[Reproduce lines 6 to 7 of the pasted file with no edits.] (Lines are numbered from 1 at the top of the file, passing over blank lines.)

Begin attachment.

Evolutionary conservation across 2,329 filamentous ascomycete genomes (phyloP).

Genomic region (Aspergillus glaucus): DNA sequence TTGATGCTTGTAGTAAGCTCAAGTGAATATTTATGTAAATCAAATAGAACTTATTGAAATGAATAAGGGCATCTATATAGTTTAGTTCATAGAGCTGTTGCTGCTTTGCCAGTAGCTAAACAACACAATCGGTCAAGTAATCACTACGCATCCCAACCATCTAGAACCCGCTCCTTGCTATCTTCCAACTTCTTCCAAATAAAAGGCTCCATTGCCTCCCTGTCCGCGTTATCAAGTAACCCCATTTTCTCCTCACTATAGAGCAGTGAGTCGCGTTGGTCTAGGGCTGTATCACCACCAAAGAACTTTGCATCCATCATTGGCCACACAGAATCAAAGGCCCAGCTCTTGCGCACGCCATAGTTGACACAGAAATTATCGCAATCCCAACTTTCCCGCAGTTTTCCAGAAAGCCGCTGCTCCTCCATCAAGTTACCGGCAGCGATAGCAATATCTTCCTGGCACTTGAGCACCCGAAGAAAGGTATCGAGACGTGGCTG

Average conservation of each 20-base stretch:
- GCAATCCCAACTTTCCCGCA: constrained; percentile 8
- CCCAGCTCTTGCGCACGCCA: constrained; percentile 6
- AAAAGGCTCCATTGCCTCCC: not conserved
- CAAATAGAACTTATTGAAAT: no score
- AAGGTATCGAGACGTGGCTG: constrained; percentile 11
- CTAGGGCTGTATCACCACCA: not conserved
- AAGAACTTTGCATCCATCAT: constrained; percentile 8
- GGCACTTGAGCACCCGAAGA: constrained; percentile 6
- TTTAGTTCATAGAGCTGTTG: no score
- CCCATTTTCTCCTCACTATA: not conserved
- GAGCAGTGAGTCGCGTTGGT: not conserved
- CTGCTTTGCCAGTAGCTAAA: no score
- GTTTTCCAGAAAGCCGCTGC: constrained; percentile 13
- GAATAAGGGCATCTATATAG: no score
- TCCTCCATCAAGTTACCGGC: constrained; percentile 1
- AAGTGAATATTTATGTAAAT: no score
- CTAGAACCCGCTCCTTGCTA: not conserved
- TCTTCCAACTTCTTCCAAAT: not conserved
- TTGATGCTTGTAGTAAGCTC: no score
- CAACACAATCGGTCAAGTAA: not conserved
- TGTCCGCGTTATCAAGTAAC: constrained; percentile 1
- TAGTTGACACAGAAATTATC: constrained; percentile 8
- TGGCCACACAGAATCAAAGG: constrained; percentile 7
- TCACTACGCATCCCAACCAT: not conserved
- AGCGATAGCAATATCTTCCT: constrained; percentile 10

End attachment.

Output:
- AAAAGGCTCCATTGCCTCCC: not conserved
- CAAATAGAACTTATTGAAAT: no score